U.S. steel mills shipped 6.73 million tons of steel in February, according to the Washington D.C.-based trade association the American Iron and Steel Institute.
That's a 9.2% decline as compared to the 7.42 million tons shipped in January, and a 13.3% decrease from the 7.77 million tons shipped in the February of the previous year.
Steel shipments are a key metric of the financial health of the steel industry as they reflect the amount of steel actually sold to customers such as automakers, appliance manufacturers and service centers that process the steel for a wide variety of end uses.
In February, shipments of hot-dipped galvanized sheet and strip were down 7%, hot-rolled sheet down 9% and cold rolled sheet down 10%, according to the American Iron and Steel Institute.
So far this year, steel mills in the United States have shipped 14.1 million tons of steel, down 13.2% as compared to the 16.3 million tons of steel shipped in the first two months of 2020. The automotive industry, one of the biggest consumers of American steel, has suffered widespread production interruptions as a result of the global semiconductor shortage that shut down the Chicago Assembly Plant this week.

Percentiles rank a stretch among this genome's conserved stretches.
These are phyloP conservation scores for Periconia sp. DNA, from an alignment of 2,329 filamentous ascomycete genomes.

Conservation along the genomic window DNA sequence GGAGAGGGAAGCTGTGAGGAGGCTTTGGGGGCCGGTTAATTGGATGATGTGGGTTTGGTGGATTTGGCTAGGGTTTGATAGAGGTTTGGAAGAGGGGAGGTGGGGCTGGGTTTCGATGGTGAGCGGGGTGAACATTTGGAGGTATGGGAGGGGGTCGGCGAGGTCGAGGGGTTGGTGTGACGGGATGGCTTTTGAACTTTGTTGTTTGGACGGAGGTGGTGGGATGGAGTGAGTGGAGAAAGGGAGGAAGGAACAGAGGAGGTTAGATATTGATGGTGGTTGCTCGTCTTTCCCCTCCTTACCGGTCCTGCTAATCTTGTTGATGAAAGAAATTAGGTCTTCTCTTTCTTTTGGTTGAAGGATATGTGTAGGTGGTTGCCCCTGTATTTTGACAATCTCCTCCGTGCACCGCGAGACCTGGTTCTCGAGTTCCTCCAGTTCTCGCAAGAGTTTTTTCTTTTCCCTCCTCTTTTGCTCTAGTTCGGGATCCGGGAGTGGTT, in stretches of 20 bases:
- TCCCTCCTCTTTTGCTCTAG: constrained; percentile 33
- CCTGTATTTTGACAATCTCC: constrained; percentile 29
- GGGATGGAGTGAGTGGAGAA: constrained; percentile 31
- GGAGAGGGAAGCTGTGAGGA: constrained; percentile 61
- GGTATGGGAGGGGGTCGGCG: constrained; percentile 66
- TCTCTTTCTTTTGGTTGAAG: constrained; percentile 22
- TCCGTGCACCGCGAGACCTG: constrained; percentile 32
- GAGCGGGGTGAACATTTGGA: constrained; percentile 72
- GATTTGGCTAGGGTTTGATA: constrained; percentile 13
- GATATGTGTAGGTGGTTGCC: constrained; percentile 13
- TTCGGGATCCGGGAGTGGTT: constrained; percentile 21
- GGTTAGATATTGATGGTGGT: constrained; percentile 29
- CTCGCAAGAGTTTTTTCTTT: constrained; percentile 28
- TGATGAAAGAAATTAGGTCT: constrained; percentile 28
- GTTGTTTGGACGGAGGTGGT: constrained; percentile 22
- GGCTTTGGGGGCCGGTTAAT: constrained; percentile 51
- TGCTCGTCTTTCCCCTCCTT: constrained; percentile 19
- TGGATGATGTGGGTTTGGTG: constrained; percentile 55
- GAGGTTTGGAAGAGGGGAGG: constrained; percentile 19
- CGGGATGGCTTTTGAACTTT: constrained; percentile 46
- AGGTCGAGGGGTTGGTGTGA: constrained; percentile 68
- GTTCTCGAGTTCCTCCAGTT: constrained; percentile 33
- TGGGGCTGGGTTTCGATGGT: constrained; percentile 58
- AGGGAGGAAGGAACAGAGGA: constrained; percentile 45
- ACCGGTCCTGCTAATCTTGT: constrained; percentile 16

Though shipments have been flagging, steel prices remain high after Cleveland-Cliffs subsumed much of the American steel industry in the latest round of consolidation that both attains more efficiency and reduces competition.
The price of hot-rolled band was up 5% to $1,285 a ton last month, according to the steel pricing website Steelbenchmarker. Cold-rolled coil increased 6% to $1,473 a ton, while standard plate rose 4% to $1,132 a ton.